ThinCats’ loan values are high, from A$50,000 to A$2 million, so the platform only caters for sophisticated investors. According to the Australian Securities and Investments Commission, sophisticated investors are those with an annual income of at least A$250,000 for the last two years or who have A$2.5 million worth of assets.

On the ThinCats platform, a A$100,000 loan typically has about 25 lenders putting in A$4,000 each. These lenders may have also put A$4,000 into other loans, as they can put up a total of A$100,000 in 25 companies, says Aranha.

“Effectively, lenders will be able to diversify their risk like a bank, and get good returns while helping a small business get money it would not have got from the bank. This will allow the business to grow, hire more people and buy more equipment. Eventually, it will have a positive impact on the economy. This is what ThinCats does — putting those people together in a marketplace,” he says.

The platform’s average interest rate per annum is currently 13.9%, with no losses recorded yet. There are no institutional investors on the platform yet and half the lenders are managers of super funds. Although the minimum amount lenders can put up for each loan is A$1,000, most of them lend between A$5,000 and A$10,000, says Aranha.

In the context of underwriting loans, ThinCats operates very much like a bank, he says. “The borrower fills an application for the loan using an electronic process, where we ask for things like past financials, future projections, tax returns, the assets and liabilities of individual borrowers, and directors of the company.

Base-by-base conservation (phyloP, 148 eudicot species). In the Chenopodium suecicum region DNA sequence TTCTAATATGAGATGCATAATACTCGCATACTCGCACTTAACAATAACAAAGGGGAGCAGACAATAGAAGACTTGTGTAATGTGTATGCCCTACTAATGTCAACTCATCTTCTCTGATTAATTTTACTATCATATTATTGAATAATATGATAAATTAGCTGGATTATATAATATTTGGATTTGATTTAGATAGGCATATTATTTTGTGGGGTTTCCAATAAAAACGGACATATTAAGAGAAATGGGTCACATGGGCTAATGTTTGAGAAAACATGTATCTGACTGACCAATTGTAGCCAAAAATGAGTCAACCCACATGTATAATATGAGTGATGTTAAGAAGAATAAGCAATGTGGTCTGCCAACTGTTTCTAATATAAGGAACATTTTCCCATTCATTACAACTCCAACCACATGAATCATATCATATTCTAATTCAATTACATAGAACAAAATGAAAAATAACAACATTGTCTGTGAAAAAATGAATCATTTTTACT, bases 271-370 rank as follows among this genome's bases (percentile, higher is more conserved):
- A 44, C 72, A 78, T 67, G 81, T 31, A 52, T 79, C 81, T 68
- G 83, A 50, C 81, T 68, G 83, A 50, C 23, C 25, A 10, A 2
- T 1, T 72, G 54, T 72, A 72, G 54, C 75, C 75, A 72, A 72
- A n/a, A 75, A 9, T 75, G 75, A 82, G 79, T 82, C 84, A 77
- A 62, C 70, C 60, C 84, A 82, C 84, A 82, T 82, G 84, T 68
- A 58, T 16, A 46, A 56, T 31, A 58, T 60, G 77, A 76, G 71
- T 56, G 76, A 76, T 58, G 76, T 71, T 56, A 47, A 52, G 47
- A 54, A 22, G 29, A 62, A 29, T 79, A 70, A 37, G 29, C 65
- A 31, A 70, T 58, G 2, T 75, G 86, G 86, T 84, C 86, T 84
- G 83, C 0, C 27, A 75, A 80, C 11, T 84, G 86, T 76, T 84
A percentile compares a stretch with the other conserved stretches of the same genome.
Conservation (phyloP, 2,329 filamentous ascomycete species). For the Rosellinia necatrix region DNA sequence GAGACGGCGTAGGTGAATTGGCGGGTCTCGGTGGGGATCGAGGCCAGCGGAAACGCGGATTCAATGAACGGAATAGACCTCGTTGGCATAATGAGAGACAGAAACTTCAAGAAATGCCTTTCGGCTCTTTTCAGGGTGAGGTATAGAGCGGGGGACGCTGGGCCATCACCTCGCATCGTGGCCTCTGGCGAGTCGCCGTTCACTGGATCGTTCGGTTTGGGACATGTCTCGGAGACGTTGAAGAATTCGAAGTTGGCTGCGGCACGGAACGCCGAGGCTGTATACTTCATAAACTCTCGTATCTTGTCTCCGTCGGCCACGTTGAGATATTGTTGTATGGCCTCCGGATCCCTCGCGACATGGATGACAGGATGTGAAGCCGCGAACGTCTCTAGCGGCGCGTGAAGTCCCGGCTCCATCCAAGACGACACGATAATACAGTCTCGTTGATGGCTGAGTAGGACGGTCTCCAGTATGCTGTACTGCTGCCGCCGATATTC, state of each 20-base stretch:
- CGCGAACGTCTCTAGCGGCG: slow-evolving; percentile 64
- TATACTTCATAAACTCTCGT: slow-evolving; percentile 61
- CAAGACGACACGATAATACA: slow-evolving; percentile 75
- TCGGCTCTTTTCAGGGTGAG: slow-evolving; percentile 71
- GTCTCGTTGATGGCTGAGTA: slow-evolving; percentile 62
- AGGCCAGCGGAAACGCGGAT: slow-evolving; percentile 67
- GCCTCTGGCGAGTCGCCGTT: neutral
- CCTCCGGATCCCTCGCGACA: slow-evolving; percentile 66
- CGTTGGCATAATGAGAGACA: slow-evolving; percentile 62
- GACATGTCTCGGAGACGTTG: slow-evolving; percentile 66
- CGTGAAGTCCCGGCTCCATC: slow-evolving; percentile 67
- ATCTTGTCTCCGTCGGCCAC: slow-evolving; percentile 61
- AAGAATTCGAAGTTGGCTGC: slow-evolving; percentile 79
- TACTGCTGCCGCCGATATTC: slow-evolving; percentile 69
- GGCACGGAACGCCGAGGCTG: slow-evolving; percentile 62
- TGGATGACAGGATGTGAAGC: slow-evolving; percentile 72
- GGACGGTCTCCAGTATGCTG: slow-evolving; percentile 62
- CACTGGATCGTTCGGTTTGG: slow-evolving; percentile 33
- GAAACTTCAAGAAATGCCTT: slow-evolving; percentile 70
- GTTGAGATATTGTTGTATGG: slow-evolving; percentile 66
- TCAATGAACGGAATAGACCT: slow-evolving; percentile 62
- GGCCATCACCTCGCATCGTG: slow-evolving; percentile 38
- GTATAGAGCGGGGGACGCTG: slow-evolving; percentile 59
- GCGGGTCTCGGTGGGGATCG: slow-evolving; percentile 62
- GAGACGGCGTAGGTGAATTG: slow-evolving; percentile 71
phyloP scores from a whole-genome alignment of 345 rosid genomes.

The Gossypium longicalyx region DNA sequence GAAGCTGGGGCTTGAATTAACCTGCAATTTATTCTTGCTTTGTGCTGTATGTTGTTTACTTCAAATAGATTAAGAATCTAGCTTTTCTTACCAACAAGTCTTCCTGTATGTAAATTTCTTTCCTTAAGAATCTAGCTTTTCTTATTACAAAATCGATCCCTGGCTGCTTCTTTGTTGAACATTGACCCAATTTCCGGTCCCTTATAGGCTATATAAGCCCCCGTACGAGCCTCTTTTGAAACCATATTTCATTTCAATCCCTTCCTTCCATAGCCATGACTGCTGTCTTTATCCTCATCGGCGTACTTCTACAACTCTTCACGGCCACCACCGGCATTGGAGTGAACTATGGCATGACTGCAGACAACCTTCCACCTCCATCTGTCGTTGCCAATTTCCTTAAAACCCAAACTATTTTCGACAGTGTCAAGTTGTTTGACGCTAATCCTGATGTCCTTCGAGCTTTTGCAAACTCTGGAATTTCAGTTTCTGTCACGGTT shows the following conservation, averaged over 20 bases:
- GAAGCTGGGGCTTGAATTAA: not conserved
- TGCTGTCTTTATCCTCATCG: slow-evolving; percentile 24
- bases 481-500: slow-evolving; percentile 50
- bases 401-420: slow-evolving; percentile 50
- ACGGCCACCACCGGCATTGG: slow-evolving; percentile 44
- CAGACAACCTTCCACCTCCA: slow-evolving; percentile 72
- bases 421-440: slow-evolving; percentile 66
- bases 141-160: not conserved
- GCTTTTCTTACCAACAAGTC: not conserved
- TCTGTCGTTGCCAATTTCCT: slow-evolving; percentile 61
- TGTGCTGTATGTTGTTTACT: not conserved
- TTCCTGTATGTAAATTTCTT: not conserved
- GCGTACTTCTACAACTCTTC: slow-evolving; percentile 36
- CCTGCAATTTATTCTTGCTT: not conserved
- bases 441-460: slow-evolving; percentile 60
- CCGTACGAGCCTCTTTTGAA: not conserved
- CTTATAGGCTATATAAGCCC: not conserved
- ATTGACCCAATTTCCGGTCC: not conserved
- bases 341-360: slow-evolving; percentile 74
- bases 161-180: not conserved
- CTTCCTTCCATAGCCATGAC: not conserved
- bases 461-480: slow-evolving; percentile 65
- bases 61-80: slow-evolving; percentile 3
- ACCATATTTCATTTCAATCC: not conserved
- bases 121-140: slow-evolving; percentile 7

“They also provide us with a 100-point check (personal identification system adopted the Australian government). Once we have all that, we use technology as well as our own judgement to decide whether the loan is eligible to be listed on our platform and whether the borrower can pay back the money. Usually, the loans are for two to five years.”

Although ThinCats does not decide on the lenders behalf where the money should be placed, it is very strict about the loans listed on the platform as the quality of the borrowers can make or break all its deals.

“A lot of platforms today use technology or algorithms to make lending decisions. In our case, because our loans are bigger and not homogenous, we use technology to get information on the borrowers to help with our decision. But we do not let the technology decide for us. It is still a human decision,” says Aranha.

Until a completely reliable artificial intelligence comes along, he still prefers human-led decisions as it is too risky to rely solely on technology. “That is why I believe we are more ‘fin’ (financial) than ‘tech’ (technology) — because we are still like a bank, but we are offering loans to the marketplace. The marketplace has technology, the lenders see the technology, but the actual relationship or decision to lend money or put a loan on the platform is very human and slow,” he says.

On the ThinCats platform, loans can take four to five weeks to process. But Aranha strongly believes that this is for the benefit of both the lenders and borrowers. However, there is always room for improvement should better technology become available.